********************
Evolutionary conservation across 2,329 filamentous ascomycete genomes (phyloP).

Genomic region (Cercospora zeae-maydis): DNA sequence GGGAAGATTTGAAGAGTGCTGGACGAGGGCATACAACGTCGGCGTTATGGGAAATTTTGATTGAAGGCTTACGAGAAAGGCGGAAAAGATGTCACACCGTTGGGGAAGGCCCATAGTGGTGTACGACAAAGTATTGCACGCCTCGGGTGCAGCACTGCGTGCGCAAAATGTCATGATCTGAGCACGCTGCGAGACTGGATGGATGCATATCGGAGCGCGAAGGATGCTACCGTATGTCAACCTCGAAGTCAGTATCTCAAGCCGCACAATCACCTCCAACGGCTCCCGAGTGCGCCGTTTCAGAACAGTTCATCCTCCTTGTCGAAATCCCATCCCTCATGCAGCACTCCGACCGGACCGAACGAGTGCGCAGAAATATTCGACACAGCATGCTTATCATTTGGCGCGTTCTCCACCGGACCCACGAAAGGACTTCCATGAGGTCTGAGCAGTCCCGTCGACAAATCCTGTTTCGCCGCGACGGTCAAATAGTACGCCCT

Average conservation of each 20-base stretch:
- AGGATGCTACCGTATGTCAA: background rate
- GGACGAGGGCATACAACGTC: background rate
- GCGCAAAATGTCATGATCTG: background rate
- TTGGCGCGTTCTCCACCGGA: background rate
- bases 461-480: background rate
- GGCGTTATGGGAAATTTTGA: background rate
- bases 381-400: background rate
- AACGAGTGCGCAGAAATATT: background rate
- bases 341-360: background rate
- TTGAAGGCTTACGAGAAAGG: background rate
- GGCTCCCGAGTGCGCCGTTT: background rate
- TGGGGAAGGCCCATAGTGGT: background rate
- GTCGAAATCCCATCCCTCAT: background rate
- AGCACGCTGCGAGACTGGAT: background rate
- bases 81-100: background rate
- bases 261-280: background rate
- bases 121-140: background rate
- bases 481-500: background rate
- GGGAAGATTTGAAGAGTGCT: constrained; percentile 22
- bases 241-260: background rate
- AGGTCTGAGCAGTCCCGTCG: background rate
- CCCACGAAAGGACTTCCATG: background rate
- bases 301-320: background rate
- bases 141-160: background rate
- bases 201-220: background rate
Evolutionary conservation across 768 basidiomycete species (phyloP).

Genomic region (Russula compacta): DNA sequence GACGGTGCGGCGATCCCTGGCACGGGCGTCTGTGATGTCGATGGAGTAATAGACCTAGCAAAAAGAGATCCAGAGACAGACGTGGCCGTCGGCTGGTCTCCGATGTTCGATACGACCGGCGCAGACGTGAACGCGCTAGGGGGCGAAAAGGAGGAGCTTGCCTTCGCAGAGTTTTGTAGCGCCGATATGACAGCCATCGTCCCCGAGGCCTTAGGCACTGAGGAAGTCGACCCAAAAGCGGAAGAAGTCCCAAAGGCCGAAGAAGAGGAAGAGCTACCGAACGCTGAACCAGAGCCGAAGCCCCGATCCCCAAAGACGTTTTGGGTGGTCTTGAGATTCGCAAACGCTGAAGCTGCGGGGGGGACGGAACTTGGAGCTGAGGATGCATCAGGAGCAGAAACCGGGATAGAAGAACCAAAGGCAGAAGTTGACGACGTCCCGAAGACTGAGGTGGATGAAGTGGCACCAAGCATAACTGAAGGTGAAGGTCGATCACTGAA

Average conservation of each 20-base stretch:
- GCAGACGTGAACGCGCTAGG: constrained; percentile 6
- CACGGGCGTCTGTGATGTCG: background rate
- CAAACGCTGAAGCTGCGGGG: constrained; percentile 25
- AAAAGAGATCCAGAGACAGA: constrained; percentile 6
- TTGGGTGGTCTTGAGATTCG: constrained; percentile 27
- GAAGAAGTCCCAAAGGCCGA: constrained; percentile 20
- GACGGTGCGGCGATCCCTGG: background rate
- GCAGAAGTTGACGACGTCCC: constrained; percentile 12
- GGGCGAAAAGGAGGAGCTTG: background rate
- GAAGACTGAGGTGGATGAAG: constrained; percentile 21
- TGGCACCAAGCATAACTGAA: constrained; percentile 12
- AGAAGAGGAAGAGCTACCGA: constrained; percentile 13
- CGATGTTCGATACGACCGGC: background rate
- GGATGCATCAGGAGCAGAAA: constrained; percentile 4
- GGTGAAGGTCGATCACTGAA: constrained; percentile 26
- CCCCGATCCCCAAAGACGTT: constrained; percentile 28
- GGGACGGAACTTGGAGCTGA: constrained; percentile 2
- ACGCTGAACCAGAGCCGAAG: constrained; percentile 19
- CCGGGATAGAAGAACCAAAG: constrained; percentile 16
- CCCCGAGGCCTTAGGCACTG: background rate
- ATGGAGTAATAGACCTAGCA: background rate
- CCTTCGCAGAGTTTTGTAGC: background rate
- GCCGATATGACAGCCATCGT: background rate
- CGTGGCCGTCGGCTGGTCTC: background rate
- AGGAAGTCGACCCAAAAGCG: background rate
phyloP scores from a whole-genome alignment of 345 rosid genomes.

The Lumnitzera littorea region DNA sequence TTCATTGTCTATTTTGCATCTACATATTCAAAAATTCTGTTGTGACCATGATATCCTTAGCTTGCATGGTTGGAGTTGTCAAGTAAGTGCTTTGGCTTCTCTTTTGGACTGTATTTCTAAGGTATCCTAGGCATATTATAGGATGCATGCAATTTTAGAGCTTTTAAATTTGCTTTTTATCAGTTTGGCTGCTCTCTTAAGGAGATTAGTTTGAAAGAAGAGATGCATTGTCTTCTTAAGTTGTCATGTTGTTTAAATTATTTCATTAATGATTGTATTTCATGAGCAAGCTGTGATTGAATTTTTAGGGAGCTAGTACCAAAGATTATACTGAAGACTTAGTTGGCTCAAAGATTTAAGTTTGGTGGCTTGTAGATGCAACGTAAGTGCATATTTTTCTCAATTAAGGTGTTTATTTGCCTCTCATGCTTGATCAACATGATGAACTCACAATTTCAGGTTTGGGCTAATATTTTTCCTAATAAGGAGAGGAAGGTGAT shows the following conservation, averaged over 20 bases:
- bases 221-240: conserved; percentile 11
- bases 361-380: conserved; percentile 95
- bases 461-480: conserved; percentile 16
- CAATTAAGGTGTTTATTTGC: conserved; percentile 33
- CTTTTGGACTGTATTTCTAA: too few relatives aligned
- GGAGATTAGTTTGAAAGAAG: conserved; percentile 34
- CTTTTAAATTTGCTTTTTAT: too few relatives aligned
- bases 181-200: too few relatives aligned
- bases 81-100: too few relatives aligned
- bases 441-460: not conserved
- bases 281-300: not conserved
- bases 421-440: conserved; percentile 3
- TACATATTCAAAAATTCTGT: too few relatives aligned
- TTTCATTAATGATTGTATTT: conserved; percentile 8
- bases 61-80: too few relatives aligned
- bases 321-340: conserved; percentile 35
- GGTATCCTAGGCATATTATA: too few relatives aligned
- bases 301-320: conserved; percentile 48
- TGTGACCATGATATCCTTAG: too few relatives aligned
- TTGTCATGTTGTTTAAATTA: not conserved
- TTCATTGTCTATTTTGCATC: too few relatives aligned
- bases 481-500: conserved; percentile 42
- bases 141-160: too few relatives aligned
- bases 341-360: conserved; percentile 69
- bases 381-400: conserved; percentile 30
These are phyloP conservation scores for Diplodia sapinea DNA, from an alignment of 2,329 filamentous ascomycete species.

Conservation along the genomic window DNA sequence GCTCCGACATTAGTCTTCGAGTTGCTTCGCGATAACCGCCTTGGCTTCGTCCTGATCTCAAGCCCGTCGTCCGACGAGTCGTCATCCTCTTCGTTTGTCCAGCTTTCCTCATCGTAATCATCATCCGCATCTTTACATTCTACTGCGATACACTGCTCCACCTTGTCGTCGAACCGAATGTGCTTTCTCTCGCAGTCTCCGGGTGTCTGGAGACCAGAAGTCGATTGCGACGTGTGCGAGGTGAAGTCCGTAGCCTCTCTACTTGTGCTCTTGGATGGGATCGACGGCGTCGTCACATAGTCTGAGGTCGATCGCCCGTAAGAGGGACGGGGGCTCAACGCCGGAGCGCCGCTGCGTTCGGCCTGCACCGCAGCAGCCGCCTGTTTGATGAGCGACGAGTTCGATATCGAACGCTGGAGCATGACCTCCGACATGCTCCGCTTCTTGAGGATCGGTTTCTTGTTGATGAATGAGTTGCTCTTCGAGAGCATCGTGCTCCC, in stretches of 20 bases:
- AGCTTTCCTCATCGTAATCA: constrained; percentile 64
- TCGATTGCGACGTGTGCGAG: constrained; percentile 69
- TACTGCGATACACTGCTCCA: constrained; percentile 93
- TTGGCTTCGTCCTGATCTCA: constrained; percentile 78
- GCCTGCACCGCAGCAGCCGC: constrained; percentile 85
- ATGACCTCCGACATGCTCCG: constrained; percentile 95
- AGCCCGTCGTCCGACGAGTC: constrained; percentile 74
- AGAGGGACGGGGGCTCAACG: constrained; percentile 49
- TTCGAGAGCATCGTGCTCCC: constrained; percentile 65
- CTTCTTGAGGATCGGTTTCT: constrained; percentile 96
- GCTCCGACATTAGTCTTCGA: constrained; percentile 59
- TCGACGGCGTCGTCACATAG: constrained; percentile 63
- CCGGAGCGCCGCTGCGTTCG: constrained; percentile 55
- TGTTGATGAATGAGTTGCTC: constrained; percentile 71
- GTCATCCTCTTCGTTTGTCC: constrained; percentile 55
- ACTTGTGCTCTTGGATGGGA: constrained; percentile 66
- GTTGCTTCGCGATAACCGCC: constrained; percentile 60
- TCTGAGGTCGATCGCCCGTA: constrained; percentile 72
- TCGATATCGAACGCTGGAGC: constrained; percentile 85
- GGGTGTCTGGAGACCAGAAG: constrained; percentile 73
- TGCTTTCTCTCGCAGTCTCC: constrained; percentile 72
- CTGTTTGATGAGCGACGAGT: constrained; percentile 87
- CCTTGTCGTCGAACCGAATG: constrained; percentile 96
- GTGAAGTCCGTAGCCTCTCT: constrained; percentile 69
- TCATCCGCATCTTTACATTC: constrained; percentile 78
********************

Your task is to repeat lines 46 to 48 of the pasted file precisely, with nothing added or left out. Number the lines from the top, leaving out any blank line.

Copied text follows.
- GGTGAAGGTCGATCACTGAA: constrained; percentile 26
- CCCCGATCCCCAAAGACGTT: constrained; percentile 28
- GGGACGGAACTTGGAGCTGA: constrained; percentile 2